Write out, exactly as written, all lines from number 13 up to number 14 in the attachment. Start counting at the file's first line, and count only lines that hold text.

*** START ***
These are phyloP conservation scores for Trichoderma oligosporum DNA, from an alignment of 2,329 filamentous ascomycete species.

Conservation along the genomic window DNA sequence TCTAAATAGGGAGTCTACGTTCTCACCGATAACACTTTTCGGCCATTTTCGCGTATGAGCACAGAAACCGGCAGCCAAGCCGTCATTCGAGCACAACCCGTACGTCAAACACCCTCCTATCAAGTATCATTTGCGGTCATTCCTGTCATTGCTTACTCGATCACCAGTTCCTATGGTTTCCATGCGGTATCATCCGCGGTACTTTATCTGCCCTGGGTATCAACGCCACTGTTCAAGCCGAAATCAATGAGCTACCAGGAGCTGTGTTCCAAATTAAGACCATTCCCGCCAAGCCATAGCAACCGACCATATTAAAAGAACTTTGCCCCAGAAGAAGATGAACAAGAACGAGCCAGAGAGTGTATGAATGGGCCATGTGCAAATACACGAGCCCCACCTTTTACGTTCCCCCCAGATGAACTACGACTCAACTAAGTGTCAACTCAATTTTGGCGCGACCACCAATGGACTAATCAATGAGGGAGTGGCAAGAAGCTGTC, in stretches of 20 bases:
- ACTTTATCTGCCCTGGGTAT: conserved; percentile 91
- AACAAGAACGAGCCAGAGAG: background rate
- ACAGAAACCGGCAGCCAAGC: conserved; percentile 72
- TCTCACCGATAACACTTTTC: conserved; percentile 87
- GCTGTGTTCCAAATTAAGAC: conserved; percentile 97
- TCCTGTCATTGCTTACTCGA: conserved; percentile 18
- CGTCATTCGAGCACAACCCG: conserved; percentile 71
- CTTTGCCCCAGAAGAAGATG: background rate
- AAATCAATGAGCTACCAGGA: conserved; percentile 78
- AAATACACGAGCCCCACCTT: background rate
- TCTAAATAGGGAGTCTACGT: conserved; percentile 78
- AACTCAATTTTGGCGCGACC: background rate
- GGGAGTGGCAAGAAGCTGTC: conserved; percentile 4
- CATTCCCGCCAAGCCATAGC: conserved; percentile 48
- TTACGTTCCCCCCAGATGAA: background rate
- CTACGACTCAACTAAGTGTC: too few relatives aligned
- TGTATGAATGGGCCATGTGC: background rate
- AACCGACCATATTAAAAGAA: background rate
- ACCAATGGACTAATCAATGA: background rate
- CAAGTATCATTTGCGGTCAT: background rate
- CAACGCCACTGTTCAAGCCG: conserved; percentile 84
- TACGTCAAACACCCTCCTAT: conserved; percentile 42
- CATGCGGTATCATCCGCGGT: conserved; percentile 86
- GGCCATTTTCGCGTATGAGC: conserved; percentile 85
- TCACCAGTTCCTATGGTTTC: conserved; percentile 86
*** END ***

- TCTAAATAGGGAGTCTACGT: conserved; percentile 78
- AACTCAATTTTGGCGCGACC: background rate